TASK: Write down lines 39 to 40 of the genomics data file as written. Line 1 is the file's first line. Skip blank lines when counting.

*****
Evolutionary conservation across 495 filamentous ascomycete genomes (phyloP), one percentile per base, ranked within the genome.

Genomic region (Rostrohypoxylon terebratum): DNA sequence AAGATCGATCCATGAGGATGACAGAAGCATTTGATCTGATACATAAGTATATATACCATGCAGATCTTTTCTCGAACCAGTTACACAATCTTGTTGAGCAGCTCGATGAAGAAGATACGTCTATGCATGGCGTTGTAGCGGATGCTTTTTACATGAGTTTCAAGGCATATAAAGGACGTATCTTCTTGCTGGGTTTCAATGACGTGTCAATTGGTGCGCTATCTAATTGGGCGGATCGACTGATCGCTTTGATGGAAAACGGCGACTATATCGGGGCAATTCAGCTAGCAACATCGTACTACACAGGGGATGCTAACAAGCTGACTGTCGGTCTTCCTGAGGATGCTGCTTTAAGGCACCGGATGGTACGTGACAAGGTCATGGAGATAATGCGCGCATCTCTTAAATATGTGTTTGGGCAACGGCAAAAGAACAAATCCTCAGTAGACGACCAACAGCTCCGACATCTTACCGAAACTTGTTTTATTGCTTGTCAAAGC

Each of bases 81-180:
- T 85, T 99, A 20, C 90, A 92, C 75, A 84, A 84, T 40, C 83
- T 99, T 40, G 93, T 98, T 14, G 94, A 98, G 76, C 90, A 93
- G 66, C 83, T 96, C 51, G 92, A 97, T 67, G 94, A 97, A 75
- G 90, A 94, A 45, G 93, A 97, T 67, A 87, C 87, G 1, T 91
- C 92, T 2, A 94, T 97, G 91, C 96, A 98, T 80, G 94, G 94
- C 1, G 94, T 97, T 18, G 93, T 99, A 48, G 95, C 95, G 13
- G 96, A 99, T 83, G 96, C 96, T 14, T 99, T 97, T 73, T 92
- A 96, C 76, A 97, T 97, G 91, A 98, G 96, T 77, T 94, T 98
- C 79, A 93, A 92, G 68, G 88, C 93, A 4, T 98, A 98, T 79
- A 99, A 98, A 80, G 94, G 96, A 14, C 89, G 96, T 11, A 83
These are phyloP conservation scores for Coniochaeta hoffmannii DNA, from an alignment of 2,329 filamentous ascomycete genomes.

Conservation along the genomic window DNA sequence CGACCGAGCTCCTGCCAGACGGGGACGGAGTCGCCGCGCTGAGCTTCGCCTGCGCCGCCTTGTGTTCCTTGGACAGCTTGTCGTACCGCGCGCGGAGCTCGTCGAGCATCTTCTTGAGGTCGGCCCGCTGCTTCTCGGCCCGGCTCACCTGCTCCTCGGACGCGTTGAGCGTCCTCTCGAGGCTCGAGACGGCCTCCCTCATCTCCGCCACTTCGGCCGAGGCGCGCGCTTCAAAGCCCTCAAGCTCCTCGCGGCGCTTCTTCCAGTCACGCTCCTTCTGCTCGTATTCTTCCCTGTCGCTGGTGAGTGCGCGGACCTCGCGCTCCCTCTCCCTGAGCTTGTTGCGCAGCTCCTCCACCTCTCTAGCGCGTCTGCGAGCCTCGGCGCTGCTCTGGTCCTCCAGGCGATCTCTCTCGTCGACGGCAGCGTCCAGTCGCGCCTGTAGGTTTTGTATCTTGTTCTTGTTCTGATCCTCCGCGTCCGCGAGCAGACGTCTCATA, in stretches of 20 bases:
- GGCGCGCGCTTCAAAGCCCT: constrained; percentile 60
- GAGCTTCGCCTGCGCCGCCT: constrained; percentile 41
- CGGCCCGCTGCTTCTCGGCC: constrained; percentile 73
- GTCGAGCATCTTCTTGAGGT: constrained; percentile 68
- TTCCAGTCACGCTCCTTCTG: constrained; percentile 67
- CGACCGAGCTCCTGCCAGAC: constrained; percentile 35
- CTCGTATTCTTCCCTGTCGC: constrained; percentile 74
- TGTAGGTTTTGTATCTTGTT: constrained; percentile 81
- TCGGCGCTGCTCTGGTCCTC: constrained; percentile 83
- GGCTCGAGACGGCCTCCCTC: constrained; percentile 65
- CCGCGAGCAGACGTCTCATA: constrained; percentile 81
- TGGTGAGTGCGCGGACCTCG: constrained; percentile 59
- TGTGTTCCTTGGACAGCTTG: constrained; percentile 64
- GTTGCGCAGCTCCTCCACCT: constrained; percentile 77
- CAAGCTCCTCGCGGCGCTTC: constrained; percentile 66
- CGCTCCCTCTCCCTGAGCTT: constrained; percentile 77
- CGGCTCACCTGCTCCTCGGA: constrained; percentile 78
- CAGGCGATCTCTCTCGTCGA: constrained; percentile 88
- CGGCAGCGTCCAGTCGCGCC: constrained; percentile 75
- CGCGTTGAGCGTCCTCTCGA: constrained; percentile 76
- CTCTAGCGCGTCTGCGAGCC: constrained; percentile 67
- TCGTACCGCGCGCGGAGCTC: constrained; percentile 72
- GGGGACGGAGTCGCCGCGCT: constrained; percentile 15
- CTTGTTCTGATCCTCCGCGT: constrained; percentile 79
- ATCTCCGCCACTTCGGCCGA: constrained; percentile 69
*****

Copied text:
- CTTGTTCTGATCCTCCGCGT: constrained; percentile 79
- ATCTCCGCCACTTCGGCCGA: constrained; percentile 69